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PostPosted: Sat Apr 01, 2017 8:10 pm 
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A startling and apparently valid peer-reviewed paper has been creating a stir among designers of radio antennas. It appeared in the April First edition of Proceedings of the World Photon Psychology Institute, a respectable journal published in Cambridge, MA. It's title is Simulated Human Behavior in HF Gain Antennas, by the respected Kurt N. Sterba, Ph.D.. Here's the abstract:

This paper describes recent striking results from applying a new method to the design of antennas used by high-frequency (HF) radio stations for long-distance communication. In the past, equations from physics have been used for such design. They have resulted in very effective equipment, which nevertheless remains prohibitively large or expensive for most users of these relatively long wavelengths. Here, I describe a striking new approach using math derived from the social sciences to create much smaller antennas offering extremely high performance at a very low cost.

Excerpts:

... the Big Sale Effect was discovered in the early 1930s, when certain configurations of directing and reflecting elements created extremely concentrated and unidirectional radiation of both the electric and magnetic fields. The RF radiation patterns reminded the authors of the movements of their wives in large crowds of people attracted by bargain prices for clothing. While the exact mechanism here remains unknown, this effect proved to be predictable by statistical methods such as those used in psychology.

...

Work in this area was sporadic until Dr. R.F. Burns of MIT and myself became interested in another phenomenon in which alternating-current electrons are not only converted efficiently into RF radiation, but actually behave as if they are being sucked into the antenna. This configuration was demonstrated as allowing much higher loading of transmitter output circuits while actually reducing waste heat and power consumption. Mathematical data from measurements almost unsettlingly resembles statistical changes in unit sales at Apple stores when a new iPhone comes out. Therefore, we have given this phenomenon the name of Psychological Gain, and the resulting antennas are known as Pyschological Gain Arrays (PGAs).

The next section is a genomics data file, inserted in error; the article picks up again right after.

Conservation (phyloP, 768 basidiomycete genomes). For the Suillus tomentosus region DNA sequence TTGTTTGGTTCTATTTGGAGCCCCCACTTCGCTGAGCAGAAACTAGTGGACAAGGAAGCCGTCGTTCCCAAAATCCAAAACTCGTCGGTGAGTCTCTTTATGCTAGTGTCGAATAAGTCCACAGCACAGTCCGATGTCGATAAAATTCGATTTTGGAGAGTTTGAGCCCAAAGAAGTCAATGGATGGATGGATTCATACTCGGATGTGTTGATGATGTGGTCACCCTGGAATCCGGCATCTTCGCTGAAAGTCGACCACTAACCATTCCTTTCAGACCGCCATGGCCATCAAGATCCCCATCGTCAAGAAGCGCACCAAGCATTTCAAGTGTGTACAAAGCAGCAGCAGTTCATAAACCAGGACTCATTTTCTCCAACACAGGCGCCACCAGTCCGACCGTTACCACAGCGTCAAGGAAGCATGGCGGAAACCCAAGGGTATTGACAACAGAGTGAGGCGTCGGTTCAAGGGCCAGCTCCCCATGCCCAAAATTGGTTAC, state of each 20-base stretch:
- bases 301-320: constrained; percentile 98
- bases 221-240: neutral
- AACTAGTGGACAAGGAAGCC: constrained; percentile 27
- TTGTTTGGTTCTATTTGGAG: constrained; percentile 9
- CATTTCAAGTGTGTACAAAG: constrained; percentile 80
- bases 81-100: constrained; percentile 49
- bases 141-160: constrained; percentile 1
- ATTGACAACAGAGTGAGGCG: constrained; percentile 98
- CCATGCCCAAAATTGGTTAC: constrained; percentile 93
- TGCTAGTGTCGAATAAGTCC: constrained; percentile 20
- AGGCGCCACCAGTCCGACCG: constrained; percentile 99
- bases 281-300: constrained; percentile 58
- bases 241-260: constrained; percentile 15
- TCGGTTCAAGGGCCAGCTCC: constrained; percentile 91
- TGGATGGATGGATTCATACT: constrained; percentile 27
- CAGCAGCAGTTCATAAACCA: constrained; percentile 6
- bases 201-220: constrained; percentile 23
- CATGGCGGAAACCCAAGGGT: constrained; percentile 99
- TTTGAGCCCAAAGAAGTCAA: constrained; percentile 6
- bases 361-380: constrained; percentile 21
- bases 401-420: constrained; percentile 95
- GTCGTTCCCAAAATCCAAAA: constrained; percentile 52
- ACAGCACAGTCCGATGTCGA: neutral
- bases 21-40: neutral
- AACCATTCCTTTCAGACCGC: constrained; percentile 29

Along with greatly increased efficiency, the other striking attribute of the PGA is its extremely small size. One benefit of this is that it can be easily isolated from other conductive materials, allowing accurate measurements on an "antenna range" whose length is measured in meters rather than the more traditional tens of kilometers. When compared with the standard hypothetical isotropic source used for RF gain ratings, even the smallest antennas realize gain figures in the many tens of decibels (dB). A mobile antenna that can fit on a vehicle can achieve 50 dBi gain at 10 MHz in an open area. Slightly larger base station PGAs that easily fit the towers in current use have been measured as 75 dBi gain at 10 MHz, and close to 70 dBi across the entire HF spectrum with the attendant extreme directivity. These results are very striking...

There'd be a link here if this wasn't the first of April.

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PostPosted: Sat Apr 01, 2017 8:52 pm 
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Are you almost done with your April Fools Day shenanigans?


You wanna design a better antenna, I'd suggest spending several years meditating on the role of spherical harmonics in solving differential equations.


Well, that, and the many possible solutions to Maxwell's equations.


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PostPosted: Sat Apr 01, 2017 9:26 pm 
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ZoWie, it sounds like they discovered that if you stand next to your TV and hold onto one of the rabbits ears, you get better reception.

Shine, the Beetles solved Maxwell's equations. And it wan't with spherical harmonics, it was with a silver hammer.

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PostPosted: Sun Apr 02, 2017 2:10 pm 
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The best antenna designs are still the oldest ones. Compact transmitting antennas are a dime a dozen, but no one's figured out how to shrink a 130-foot wavelength.

Actually you can do things with terminated rhombics that get performance almost as if they had my fake specs. Let other people worry about band conditions. With one of those at either end, and the right kind of electronic gear connected, and operators who know what they're doing, you have your own RF pipe. Marconi/RCA owned the Pacific with this stuff, and usually cheaper to the end user than satcom. But it only works if you have a great deal of real estate available.